If economic theories and models can still be applied in any valid way, they can only be applied to the single world economy. National governments exist, nation boundaries exist, but national economies do not exist, except as ghosts of their former selves.  If an economy is a system that produces and distributes wealth, then it is glaringly apparent that the economic activities found within a national boundary do not constitute an economy.

To get un-stumped, economists must abandon the ghosts of economies past.  What’s keeping them stuck with an analytic approach that is a century behind the times?

This Is No Time for Irrational Exuberance about Jobs at Living Wages – We’re in a New World of Work

SOURCE ITEMS

Eurozone GDP still hasn’t gotten back to its 2007 level, and doesn’t look like it will anytime soon. Indeed, it already wasn’t clear if its last recession was even over before we found out the eurozone had stopped growing again in the second quarter. And not even Germany has been immune: its GDP just fell 0.2 percent from the previous quarter.

Matt O’Brien, Worse than the 1930s: Europe’s recession is really a depression, Washington Post, August 20, 2014. Web 9/5/2014.

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Total nonfarm payroll employment increased by 142,000 in August … Manufacturing employment was unchanged in August, following an increase of 28,000 in July. Motor vehicles and parts lost 5,000 jobs in August, after adding 13,000 jobs in July. Auto manufacturers laid off fewer workers than usual for factory retooling in July, and fewer workers than usual were recalled in August. Elsewhere in manufacturing, there were job gains in August in computer and peripheral equipment (+3,000) and in nonmetallic mineral products (+3,000), and job losses in electronic instruments (-2,000).

Employment Situation Summary, U.S. Bureau of Labor Statistics, September 5, 2014. Web 9/5/2014.

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Today’s report also included revisions to first-quarter personal income. Wages and salaries rose by $131.3 billion, revised down from an initially reported $135.1 billion gain. They climbed by $103.6 billion in the second quarter.

Shobhana Chandra, Economy in U.S. Expands 4.2%, More Than Previously Forecast, Bloomberg, August 28, 2014.

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Almost 21 million people are victims of forced labour – 11.4 million women and girls and 9.5 million men and boys. … Almost 19 million victims are exploited by private individuals or enterprises and over 2 million by the state or rebel groups. … Forced labour in the private economy generates US$ 150 billion in illegal profits per year.

Facts and Figures, Forced labour, human trafficking and slavery, International Labour Organization, Web 9/5/2014.

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Comparing the first half of 2014 with the first half of 2007 (the last period of reasonable labor market health before the Great Recession), hourly wages for the vast majority of American workers have been flat or falling. And even since 1979, the vast majority of American workers have seen their hourly wages stagnate or decline…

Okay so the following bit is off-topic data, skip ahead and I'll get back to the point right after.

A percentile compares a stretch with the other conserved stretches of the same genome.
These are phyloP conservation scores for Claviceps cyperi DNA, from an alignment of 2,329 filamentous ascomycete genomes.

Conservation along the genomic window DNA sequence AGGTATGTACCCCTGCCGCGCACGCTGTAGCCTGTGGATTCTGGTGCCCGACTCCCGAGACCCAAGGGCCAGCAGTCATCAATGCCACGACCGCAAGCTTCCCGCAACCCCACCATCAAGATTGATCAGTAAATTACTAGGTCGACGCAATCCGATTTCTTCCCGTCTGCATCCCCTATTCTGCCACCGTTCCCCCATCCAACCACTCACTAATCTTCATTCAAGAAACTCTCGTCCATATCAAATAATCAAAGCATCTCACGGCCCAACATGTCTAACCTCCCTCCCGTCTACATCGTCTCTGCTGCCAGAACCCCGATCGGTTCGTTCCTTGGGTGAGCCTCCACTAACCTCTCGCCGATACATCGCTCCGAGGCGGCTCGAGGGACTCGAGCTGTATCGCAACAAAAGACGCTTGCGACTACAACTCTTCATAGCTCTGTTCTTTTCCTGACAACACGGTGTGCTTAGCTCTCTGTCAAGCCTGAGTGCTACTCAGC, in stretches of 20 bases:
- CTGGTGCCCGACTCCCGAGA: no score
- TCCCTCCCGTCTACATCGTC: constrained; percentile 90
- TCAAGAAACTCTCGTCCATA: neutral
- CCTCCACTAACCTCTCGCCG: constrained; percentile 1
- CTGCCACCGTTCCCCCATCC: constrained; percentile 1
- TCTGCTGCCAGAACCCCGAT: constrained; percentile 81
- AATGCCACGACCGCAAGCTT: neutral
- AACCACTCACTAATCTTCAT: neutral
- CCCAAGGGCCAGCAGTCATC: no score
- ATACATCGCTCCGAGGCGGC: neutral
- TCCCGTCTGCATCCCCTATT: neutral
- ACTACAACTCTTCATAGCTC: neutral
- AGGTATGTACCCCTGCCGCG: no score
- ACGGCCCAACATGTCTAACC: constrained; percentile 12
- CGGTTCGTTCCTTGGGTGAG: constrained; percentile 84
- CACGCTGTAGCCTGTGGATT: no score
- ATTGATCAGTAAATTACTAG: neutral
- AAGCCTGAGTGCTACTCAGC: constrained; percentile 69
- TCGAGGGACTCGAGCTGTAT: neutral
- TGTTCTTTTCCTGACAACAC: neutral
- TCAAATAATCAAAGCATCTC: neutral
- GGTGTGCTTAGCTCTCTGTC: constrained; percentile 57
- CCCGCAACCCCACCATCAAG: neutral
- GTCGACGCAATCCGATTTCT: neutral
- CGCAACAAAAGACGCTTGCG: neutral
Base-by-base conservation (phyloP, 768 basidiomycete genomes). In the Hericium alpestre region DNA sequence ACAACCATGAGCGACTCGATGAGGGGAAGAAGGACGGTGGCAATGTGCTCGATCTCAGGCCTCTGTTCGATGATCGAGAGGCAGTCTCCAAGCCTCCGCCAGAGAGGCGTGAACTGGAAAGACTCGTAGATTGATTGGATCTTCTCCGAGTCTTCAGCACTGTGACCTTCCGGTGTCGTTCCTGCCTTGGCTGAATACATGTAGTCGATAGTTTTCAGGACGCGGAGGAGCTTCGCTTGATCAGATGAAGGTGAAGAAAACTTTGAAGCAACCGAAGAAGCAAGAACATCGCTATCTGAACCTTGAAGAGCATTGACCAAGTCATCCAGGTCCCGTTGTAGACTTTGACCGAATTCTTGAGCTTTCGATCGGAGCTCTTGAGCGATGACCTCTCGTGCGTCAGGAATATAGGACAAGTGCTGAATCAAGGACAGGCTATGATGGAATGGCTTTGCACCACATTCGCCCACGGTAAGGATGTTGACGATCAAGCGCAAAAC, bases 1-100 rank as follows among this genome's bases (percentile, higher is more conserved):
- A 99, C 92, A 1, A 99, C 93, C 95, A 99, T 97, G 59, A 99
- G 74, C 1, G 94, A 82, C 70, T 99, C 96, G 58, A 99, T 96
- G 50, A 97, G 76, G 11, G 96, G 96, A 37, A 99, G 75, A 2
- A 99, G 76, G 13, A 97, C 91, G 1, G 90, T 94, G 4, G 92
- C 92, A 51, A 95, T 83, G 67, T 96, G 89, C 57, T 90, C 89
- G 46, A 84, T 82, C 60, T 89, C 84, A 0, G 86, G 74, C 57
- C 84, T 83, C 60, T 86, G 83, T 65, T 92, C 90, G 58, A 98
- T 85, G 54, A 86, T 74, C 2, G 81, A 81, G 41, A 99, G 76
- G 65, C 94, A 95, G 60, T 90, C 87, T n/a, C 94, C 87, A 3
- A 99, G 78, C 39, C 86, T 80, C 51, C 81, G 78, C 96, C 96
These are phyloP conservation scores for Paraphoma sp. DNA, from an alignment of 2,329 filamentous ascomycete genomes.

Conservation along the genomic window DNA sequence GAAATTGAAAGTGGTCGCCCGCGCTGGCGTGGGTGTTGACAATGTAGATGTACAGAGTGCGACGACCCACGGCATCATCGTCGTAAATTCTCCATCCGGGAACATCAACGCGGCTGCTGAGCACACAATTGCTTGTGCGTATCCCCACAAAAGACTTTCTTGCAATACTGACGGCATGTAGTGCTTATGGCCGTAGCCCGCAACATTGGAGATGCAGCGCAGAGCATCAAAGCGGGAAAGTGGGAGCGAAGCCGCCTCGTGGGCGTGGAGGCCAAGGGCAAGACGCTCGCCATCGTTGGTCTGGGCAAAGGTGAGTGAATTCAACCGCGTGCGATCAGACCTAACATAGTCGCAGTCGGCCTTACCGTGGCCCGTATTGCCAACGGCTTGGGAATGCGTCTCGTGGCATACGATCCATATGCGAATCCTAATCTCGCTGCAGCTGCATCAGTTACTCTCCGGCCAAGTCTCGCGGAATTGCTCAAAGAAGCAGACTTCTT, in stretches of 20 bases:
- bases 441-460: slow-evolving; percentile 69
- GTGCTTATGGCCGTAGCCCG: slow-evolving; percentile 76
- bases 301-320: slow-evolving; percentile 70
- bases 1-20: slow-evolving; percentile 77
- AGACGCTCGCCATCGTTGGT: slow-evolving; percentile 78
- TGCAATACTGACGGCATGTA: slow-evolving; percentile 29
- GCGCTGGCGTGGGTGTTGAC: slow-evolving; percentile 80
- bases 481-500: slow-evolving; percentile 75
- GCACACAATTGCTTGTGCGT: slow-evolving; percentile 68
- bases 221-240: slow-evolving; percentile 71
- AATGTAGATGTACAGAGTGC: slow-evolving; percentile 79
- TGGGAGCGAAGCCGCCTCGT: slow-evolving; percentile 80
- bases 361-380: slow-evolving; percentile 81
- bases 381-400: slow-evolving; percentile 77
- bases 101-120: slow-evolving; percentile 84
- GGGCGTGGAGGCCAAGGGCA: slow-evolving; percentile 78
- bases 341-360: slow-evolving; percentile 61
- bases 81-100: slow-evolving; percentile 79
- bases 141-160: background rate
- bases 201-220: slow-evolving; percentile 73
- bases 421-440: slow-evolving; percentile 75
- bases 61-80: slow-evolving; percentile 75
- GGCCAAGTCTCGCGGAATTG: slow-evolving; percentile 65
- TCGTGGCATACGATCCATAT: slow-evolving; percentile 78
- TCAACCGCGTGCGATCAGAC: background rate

Elise Gould, Why America’s Workers Need Faster Wage Growth—And What We Can Do About It, Economic Policy Institute, August 27, 2014. Web 9/5/2014.

COMMENTS

The U.S. is deeply tied to the rest of the world economy and the world economy is plagued by contradictory national economic policies, geopolitical instability, extreme weather conditions, and rising prices. These are chronic conditions that will continue to prevent the world economy from achieving a steady rate of economic growth high enough to grow jobs and incomes.

Slow economic growth combined with high levels of global income and wealth inequalities can only produce a steady stream of domestic and geopolitical disasters. Slow economic growth is probably a permanent feature of the 21st century world economy, so we have to learn to live with it. We can, however, do a lot to reduce economic inequalities.

STEM Education Falls Short: The Problem is Too Few Jobs, Not Too Little Education

SOURCE ITEMS

According to new statistics from the 2012 American Community Survey, engineering and computer, math and statistics majors had the largest share of graduates going into a STEM field with about half employed in a STEM occupation. Science majors had fewer of their graduates employed in STEM. About 26 percent of physical science majors; 15 percent of biological, environmental and agricultural sciences majors; 10 percent of psychology majors; and 7 percent of social science majors were employed in STEM.

 Census Bureau Reports Majority of STEM College Graduates Do Not Work in STEM Occupations, U.S. Census Bureau, July 2014.

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Since cohort-wage profiles display a similar pattern, these findings appear to fit with a strong increase in demand for cognitive tasks in the 1990s followed by a decline in the 2000s.

 Paul Beaudry, David A. Green, and Benjamin M. Sand. The Declining Fortunes of the Young since 2000, American Economic Review, 2014

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Chart-Labor Force Participation Rate Trend

The labor force is anticipated to grow by 8.5 million, an annual growth rate of 0.5 percent, over the 2012–2022 period. The growth in the labor force during 2012–2022 is projected to be smaller than in the previous 10-year period, 2002–2012, when the labor force grew by 10.1 million, a 0.7-percent annual growth rate.

 Labor force projections to 2022: the labor force participation rate continues to fall, Monthly Labor Review, December 2013.

 COMMENTS

We now live in a world economy in which economic processes and trends are global. Global economic growth is constrained and will continue to be into the foreseeable future. As a consequence, current patterns of investment, domestic and global, will not generate a sufficient number of jobs to produce anything near global full employment at living wages.